The State Grid Corp. of China (SGCC) in July put into operation the world’s first ultra-high-voltage direct current (UHVDC) superhighway when it commissioned the Xiangjiaba-Shanghai link. The ±800 kV project, completed in 30 months—a year ahead of schedule—has the capacity to transmit up to 7,200 MW from the Xiangjiaba hydropower plant in southwest China to Shanghai, the country’s leading industrial and commercial center, about 2,000 kilometers (km) away.

The project’s primary technology provider, ABB, also reported that transmission losses on the new $440 million line are under 7%—considerably lower than on the existing 500 kV system (Figure 1). This means that the single overhead line link sets a new benchmark in terms of voltage levels and transmission capacity, ABB said, superseding the 600-kV Itaipú transmission line in Brazil, which the company also delivered.

1. Somewhere along the line. China, which in 2008 had already completed one 1,000-kV UHV AC circuit, in July put into operation the 2,000-km, 800-kV Xiangjiaba-Shanghai link. Two other 800-kV DC circuits are under construction. The Longquan high-voltage direct current converter station shown here is similar to those used at these massive hydropower transmission projects in China. Courtesy: ABB

The project is the among the first of many to come online as part of China’s ambitious plan to boost trans-regional power supply capacity. Defining anything over 800 kV as “ultra-high voltage,” the country has pledged 300 billion yuan ($44 billion) to build as many as eight long-distance high-voltage lines by 2015 and as many as 15 by 2020. The new lines allow for the transmission of more power with significantly reduced losses from areas rich in resources to regions of heavy power consumption. Nearly 80% of China’s hydropower resources are in the southwest, and two-thirds of its coal is in three northern provinces. Demand centers, meanwhile, are in coastal regions.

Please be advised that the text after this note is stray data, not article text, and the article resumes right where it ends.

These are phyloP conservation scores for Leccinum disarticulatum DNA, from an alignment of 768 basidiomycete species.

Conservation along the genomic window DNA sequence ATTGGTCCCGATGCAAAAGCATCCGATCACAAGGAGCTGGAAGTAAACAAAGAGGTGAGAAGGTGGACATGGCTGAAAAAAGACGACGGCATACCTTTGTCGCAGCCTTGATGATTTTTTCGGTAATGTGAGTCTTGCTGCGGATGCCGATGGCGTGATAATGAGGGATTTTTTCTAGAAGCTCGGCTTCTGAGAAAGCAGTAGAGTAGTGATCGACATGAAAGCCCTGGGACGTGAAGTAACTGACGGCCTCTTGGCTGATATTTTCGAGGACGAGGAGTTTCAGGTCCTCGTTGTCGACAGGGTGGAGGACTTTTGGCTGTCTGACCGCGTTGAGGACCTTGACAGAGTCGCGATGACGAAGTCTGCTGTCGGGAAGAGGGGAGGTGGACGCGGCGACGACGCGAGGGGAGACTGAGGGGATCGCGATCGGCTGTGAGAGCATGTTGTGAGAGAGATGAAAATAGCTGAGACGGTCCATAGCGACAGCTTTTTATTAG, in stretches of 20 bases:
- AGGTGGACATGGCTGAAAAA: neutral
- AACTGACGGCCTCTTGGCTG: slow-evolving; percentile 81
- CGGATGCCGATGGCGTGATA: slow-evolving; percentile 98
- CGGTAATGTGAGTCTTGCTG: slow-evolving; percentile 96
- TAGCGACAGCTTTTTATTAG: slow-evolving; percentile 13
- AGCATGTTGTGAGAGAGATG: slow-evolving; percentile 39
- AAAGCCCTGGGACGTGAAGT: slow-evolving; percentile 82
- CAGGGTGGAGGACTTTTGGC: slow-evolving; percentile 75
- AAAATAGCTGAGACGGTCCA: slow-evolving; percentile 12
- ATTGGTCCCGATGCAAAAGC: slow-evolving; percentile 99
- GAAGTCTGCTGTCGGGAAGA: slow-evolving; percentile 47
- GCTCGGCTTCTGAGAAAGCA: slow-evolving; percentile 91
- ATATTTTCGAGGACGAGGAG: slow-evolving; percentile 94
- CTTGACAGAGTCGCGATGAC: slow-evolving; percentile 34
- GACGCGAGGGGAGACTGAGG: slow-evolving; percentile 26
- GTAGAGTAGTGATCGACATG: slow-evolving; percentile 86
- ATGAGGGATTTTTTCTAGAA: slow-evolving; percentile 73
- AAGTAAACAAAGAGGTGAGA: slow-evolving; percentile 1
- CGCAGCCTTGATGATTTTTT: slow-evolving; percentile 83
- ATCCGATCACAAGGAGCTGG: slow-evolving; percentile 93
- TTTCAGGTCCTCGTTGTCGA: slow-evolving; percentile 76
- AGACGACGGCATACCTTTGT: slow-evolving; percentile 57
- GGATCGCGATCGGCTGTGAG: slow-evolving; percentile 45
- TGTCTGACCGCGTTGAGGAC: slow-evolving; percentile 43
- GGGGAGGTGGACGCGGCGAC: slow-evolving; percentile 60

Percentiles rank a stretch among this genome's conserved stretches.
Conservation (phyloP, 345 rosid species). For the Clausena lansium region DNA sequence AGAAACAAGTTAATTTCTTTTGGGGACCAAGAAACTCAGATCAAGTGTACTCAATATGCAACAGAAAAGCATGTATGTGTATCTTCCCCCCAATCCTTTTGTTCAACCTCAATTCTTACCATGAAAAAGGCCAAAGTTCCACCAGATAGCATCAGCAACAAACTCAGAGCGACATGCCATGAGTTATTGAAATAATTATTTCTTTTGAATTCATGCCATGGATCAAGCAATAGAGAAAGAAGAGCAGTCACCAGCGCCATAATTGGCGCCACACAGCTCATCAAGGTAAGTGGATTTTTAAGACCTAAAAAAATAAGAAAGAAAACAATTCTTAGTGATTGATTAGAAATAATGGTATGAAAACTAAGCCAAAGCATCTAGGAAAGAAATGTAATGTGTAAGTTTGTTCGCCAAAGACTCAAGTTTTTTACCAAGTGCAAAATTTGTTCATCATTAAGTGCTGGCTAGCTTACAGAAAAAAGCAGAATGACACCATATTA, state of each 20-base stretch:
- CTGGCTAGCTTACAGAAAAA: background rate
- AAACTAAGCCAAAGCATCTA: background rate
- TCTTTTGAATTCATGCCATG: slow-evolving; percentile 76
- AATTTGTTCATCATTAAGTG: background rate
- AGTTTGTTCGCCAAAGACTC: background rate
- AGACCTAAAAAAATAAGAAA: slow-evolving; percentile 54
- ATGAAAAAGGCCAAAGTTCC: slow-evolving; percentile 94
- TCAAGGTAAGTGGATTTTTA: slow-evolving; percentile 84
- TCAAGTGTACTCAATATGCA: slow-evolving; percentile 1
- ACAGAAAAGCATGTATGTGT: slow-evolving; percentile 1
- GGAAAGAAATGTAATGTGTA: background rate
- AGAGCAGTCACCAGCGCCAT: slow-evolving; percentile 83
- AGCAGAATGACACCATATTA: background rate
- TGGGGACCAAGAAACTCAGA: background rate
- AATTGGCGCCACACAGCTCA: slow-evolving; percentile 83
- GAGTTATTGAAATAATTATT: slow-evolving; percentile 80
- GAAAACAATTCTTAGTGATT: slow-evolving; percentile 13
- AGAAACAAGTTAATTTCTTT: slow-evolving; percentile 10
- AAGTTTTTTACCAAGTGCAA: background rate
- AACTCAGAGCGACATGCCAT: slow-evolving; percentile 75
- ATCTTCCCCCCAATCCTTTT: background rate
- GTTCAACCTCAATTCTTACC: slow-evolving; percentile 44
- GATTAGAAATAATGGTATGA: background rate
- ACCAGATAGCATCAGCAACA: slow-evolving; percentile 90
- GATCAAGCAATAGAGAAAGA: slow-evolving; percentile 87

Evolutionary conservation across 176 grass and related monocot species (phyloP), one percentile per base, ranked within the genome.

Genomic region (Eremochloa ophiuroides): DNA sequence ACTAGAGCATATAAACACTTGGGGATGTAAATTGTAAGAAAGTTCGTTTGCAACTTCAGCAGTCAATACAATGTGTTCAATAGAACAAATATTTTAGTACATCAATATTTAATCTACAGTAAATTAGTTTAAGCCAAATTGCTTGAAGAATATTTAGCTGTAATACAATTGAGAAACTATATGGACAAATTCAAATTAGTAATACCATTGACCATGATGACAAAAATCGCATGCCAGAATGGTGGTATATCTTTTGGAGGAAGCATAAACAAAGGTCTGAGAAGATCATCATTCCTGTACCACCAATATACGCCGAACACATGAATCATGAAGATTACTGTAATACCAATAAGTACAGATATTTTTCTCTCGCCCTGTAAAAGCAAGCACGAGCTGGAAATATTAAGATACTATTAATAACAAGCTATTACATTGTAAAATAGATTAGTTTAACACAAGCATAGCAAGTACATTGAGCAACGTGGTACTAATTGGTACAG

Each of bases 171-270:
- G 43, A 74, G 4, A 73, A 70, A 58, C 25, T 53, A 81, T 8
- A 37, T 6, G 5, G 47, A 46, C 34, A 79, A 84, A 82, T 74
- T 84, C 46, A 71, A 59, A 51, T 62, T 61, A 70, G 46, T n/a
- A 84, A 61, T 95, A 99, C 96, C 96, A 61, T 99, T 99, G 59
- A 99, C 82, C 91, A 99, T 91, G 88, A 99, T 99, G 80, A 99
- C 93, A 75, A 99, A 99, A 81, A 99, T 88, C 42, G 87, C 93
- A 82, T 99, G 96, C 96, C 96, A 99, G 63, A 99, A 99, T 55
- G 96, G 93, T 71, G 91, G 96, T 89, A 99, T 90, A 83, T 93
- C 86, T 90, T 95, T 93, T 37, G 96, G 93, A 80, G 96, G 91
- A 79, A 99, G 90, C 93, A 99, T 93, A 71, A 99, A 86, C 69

Before the Xiangjiaba-Shanghai link, the SGCC put into operation a 600-km 1,000-kV UHV AC circuit in late 2008. Meanwhile, work continues at two other 800-kV DC projects. The China Southern Power Grid in June said it put into operation the second pole of a 1,500-km UHVDC line that would bring hydropower from Yunnan province to Guangdong province (and its megacities Guangzhou and Shenzhen)—effectively doubling transmission capacity to 5,000 MW.

Siemens Energy put into operation in December 2009 the first pole for that project, which operated at a nominal power of 2,500 MW. “At a transmission capacity of 5,000 MW, losses are as low as around 2% per 1,000 km, plus less than 1.5% losses for both converter stations at the sending and receiving end of the transmission line,” the company said.